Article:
The volume of data that is potentially disclosable in construction disputes (and indeed disputes more generally) appears to increase exponentially with every year that passes. As Claire King and Stacy Sinclair explain, in that context choosing the right method for disclosure will not only enable a party to find and marshal the evidence they need to support their position, but also to ensure that the costs of disclosure do not become disproportionate to the value of the case or indeed the value that the exercise of disclosure brings to the table in the first place.
The English law concept of “Standard Disclosure” (where a party discloses those documents: (i) relied on by a party; (ii) adversely affecting that party’s case; (iii) adversely affecting another party’s case; (iv) supporting another party’s case; (v) required by a Practice Direction to be disclosed)1 sits somewhere between the very extensive and expensive discovery procedures found in the US and the much narrower civil law disclosure requirements where (broadly speaking) the parties only disclose what they are relying on.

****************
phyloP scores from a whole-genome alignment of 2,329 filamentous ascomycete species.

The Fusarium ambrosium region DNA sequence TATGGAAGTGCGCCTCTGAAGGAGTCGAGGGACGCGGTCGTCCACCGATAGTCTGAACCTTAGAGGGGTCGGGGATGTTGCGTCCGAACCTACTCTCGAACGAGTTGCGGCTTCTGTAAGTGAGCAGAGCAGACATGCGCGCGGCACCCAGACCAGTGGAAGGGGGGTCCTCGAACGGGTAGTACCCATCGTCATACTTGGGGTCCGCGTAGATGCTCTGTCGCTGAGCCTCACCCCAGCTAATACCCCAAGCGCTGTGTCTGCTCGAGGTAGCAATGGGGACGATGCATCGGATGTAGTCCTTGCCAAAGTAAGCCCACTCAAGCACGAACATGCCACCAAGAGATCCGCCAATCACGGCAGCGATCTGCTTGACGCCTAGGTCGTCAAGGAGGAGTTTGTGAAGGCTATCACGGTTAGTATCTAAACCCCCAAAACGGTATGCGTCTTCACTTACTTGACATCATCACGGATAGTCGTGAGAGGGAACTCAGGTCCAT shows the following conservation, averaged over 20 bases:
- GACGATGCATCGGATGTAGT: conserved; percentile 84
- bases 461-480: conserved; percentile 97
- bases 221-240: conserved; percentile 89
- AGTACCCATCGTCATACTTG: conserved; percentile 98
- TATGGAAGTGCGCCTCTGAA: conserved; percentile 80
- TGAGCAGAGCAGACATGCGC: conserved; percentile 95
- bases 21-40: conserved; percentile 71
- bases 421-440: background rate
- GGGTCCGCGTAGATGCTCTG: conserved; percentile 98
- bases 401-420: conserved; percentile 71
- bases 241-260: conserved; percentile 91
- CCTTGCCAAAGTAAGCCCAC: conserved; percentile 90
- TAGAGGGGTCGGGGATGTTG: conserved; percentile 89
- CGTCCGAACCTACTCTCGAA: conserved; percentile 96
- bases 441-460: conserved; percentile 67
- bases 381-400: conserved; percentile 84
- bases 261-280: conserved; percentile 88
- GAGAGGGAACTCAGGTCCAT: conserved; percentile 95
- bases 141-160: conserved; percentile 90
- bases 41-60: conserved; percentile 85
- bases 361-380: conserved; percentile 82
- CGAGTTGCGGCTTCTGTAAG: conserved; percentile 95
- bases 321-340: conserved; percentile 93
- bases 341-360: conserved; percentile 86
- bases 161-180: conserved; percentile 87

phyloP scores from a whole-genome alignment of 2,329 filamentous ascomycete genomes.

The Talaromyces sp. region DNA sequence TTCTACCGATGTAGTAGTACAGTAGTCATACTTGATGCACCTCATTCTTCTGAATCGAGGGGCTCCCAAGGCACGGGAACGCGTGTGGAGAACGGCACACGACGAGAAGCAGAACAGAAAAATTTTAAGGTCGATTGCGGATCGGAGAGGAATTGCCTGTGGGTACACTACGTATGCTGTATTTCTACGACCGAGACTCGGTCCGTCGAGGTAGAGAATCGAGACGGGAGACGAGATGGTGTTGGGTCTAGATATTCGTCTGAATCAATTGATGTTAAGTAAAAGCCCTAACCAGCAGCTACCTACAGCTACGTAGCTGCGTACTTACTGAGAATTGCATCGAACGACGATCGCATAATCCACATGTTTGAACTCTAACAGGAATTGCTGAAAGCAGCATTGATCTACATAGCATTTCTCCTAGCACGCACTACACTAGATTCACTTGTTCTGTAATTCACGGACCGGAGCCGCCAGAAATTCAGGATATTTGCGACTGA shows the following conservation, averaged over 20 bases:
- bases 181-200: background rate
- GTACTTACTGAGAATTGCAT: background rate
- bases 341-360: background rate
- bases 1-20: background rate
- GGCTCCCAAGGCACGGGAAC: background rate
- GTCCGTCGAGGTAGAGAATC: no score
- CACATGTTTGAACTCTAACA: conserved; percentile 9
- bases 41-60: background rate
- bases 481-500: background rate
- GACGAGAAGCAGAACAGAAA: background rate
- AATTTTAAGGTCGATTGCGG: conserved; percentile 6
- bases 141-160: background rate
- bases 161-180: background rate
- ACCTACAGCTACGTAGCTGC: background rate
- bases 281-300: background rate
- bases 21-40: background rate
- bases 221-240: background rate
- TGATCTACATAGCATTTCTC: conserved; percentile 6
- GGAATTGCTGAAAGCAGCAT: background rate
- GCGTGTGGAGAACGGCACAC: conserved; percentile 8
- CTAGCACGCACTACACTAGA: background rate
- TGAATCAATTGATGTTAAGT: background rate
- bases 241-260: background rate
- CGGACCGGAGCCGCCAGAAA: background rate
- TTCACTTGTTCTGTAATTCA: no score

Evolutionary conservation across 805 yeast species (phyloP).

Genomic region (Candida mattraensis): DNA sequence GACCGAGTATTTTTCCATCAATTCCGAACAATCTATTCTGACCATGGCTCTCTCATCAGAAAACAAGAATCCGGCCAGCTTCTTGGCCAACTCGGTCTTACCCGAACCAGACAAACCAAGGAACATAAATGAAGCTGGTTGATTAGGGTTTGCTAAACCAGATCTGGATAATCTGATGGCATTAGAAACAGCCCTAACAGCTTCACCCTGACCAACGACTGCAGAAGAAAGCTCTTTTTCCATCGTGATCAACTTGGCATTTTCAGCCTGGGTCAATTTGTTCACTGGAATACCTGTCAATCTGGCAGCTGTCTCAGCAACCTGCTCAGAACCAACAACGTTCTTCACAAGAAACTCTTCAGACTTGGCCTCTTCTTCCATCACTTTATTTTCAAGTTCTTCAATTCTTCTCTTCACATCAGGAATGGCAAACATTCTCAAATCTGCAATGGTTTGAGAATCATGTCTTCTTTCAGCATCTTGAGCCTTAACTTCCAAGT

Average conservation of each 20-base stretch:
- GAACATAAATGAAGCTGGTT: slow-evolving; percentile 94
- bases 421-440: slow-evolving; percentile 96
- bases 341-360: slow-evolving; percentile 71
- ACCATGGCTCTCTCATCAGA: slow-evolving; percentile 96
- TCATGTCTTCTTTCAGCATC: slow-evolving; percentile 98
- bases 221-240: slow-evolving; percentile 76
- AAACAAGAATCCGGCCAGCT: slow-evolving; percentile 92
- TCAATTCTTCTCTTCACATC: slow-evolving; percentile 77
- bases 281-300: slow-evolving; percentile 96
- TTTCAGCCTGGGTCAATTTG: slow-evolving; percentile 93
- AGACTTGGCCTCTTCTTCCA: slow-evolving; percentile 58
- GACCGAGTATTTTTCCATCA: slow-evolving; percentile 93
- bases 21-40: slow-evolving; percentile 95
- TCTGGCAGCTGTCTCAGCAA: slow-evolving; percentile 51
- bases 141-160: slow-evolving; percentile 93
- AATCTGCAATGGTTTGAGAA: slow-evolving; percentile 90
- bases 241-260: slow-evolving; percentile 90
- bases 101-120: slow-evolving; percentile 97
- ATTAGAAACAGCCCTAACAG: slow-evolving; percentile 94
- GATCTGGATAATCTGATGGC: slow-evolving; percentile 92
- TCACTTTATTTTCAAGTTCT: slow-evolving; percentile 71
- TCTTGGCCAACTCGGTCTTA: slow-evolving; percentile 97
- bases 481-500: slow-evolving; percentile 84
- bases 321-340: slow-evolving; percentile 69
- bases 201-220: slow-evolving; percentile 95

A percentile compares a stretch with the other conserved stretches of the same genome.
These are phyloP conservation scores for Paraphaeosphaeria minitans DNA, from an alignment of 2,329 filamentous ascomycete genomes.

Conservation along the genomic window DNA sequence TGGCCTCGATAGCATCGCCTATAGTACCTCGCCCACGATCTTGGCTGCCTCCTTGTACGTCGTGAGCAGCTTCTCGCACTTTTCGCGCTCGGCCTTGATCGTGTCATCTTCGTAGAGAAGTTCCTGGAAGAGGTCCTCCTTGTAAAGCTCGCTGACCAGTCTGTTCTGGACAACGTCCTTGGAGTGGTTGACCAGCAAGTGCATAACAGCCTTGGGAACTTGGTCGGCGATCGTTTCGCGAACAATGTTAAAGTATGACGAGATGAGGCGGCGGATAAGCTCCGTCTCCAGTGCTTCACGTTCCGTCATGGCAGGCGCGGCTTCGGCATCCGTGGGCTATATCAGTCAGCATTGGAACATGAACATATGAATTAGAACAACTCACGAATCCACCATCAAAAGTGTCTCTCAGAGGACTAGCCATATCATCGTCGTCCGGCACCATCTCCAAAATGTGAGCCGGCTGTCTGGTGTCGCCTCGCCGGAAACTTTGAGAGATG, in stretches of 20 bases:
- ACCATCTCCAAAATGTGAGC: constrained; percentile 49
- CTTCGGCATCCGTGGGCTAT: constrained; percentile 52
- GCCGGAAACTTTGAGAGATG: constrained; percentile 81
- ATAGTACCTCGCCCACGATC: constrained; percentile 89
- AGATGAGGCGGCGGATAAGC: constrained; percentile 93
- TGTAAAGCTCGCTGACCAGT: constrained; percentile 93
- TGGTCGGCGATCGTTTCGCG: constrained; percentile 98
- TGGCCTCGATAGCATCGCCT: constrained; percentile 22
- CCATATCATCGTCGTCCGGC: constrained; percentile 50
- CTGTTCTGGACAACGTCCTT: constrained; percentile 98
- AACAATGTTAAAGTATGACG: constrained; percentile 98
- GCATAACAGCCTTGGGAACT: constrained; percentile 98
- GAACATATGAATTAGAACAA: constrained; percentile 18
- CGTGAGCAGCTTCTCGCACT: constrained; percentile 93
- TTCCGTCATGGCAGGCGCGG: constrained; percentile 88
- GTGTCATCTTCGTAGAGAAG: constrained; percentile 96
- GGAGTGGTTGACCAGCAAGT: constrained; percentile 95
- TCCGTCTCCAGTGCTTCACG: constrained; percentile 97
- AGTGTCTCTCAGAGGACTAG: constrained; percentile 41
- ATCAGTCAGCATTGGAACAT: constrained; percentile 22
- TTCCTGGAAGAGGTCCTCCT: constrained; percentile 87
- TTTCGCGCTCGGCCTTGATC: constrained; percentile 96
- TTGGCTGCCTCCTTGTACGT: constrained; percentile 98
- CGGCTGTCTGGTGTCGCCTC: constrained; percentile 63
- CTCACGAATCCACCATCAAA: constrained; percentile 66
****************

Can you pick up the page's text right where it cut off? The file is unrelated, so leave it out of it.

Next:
However, parties increasingly need to consider options other than standard disclosure, as well as utilising the new technological tools available, in order to ensure that the costs of standard disclosure do not become totally disproportionate to the value of the claim.
In the case of paper disclosure, parties usually know what paper they have. Here, the problem is merely locating it physically and going through it to produce the documents required by the standard disclosure test. The problem with electronically stored information (“ESI”) is that parties often do not know how much ESI they have, or even the location of all the places where it might be found. This article examines a range of potential disclosure options available on big data cases, aside from traditional standard disclosure and manual review, including:
(i) Predictive coding: increasingly an option as the technology available for this continues to improve and was approved by the courts in the recent cases of Pyrrho Investments Limited v MWB Property Ltd2 and Brown v BCA Trading Ltd3
(ii) Reliance disclosure: the option favoured in international arbitrations and closely linked to the traditions of the civil law system; and
(iii) Keys to the warehouse: a lesser known option but one suggested by Lord Justice Jackson in his 2011 lecture on “Controlling the Costs of Disclosure”4 and one which has been ordered in both an arbitration and a TCC claim Fenwick Elliott was involved with.
Before doing so, we briefly review why standard disclosure can be very expensive, and inefficient, especially in cases where there is a high volume of data.
Standard disclosure and manual review